Monday, December 19, 2011

An explanans for the relativity explanandum

Emily Adlam's a new paper on Poincare and Special Relativity, cited here, argues:
I have claimed that the fundamental insight of Einstein’s 1905 paper is that the relativity principle can be taken as an explanans rather than an explanandum. However, I do not mean to assert that Einstein ever saw the matter in this light; indeed, I am inclined to favour the view that he did not.
Wikipedia defines:
An explanandum is a phenomenon that needs to be explained and its explanans is the explanation of that phenomenon. For example, one person may pose an explanandum by asking "Why is there smoke?", and another may provide an explanans by responding "Because there is a fire". In this example, "smoke" is the explanandum, and "fire" is the explanans.
So Einstein explained relativity without realizing that he was doing so. She argues that the relativity principle should be taken as a postulate instead of being explained, as she acknowledges that Lorentz complained "Einstein simply postulates what we have deduced". (She cites a 1916 publication for this remark, but Lorentz said it much earlier.) A similar argument was made in a Einstein book by a NY Times science editor:
In a way the message of relativity theory was that physics was not about real objects; rather, it concerned the measurements of real objects. ... No such declarations of grandeur, of course, intruded on the flat and somewhat brisk tone of the [1905 Einstein relativity] paper.
The bizarre thing about this argument is that it adopts a subtle philosophical interpretation of relativity; it admits that Einstein did not have that interpretation; it has strange complaints about Poincare's philosophy that are not rooted in anything he actually said; it points to some technical differences between Poincare's and Einstein's papers; and it end up insisting on credit for Einstein.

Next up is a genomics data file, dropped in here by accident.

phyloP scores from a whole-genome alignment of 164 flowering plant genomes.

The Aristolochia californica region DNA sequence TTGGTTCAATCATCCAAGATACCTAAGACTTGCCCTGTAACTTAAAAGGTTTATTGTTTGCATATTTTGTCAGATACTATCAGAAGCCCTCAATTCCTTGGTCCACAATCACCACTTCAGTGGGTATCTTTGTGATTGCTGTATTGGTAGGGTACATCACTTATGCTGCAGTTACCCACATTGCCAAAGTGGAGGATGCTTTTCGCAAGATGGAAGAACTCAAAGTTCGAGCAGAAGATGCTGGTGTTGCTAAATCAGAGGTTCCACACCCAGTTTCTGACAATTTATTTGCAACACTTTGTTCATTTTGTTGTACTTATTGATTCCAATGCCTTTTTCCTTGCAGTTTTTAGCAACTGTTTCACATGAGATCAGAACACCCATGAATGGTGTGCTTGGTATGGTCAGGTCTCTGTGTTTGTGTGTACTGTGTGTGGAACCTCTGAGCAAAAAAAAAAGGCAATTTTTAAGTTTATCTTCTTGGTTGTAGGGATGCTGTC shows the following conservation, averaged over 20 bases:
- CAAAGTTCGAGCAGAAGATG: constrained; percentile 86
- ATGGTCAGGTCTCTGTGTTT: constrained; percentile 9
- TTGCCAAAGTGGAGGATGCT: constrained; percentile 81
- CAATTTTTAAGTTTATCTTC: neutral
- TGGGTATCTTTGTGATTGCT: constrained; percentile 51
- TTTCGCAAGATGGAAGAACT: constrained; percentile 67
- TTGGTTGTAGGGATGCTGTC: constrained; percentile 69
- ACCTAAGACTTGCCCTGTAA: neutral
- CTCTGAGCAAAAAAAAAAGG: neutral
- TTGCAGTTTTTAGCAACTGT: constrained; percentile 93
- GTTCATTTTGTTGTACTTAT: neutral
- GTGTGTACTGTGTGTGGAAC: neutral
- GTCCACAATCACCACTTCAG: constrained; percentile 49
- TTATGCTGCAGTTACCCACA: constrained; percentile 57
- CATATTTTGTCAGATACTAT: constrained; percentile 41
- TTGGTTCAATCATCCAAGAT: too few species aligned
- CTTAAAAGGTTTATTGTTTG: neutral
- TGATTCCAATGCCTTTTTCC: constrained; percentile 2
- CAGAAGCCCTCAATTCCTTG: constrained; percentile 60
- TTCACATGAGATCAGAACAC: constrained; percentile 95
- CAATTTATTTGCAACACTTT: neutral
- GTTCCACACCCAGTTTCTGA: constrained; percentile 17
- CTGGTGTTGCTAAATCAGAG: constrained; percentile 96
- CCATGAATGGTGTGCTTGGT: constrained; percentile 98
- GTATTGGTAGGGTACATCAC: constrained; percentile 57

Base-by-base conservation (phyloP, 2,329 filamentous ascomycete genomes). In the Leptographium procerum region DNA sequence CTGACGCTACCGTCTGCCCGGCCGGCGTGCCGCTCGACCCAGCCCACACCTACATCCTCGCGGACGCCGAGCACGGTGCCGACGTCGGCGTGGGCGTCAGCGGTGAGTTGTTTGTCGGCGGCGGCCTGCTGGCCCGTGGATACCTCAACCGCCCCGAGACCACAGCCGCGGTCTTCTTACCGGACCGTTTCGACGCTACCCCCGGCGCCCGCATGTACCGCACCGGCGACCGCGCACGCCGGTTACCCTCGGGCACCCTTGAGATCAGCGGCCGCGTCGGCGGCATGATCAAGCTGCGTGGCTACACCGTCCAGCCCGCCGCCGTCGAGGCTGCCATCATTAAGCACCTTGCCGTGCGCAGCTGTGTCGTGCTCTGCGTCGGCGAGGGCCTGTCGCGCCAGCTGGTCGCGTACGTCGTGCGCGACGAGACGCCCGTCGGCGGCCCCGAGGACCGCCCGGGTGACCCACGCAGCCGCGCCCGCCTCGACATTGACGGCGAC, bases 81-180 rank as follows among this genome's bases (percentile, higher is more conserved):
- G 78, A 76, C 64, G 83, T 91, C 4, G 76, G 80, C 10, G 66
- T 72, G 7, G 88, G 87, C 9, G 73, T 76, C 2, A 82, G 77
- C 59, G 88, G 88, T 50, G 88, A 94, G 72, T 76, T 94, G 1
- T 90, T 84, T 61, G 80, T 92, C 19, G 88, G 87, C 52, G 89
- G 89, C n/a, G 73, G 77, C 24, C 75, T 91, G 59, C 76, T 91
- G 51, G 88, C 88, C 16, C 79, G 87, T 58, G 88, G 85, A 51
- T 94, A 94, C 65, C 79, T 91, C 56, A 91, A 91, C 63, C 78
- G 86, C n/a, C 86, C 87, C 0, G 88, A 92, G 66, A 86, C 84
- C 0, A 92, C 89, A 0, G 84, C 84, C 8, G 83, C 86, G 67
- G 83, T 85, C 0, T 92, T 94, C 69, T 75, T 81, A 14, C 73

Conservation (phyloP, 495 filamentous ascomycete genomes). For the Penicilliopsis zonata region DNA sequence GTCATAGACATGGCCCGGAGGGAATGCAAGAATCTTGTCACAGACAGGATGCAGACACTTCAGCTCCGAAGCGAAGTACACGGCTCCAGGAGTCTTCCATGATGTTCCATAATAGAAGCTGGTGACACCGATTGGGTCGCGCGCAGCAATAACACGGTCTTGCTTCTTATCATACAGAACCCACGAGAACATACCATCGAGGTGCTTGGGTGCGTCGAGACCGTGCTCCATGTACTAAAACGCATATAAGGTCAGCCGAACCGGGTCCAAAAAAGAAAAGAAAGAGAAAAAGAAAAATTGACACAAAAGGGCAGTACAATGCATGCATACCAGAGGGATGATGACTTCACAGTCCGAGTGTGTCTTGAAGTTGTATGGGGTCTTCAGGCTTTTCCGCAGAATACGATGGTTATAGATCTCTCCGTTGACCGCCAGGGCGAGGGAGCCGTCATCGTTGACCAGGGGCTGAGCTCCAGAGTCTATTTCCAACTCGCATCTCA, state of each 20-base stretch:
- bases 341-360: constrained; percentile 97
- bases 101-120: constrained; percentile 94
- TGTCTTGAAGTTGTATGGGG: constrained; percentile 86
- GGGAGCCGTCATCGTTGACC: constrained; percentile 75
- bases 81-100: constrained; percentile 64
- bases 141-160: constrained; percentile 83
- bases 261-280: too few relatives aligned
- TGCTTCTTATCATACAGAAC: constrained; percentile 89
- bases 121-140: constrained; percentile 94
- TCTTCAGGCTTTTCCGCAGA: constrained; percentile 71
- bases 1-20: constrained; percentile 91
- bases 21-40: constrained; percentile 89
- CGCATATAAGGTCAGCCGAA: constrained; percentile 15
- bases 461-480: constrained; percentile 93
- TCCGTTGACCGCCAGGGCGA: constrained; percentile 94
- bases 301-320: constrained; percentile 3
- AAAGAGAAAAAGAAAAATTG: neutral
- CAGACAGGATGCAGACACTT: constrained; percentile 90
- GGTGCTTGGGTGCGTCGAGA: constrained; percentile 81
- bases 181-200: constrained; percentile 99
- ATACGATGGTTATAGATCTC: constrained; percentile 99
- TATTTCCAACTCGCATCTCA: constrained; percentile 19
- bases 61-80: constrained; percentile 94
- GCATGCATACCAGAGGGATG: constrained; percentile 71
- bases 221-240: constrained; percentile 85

The foolishness of this argument should be obvious. If it is so important to give credit for relativity, then the credit ought to be for the essence of what is great about the theory. Einstein should not be credited for an interpretation that he rejected. Adlam argues:
Since 1905, the issue of explanation in special relativity has been made more complex by the emergence of Minkowski spacetime. ... Thus the introduction of Minkowski spacetime is no reason to abandon the successful explanatory strategy introduced by Einstein’s 1905 paper: spacetime structure is merely a convenient mathematical representation of the original theory, not a new element which must be separately incorporated into our explanations.
But Adlam does not mention the fact that Minkowski spacetime geometry was introduced by Poincare in 1905. She admits that the spacetime geometry was a convenient mathematical representation of the relativity explanation that escaped Einstein's awareness.

The easiest way to understand the credit for relativity is to look at the enormous effort that Einstein scholars have been making to credit him over the last century, and to see how contrived and silly their arguments are. Usually a priority argument simply points to the ideas that someone had first. But no one has ever been able to find an idea that Einstein had first. This is all detailed in my book.

No comments:

Post a Comment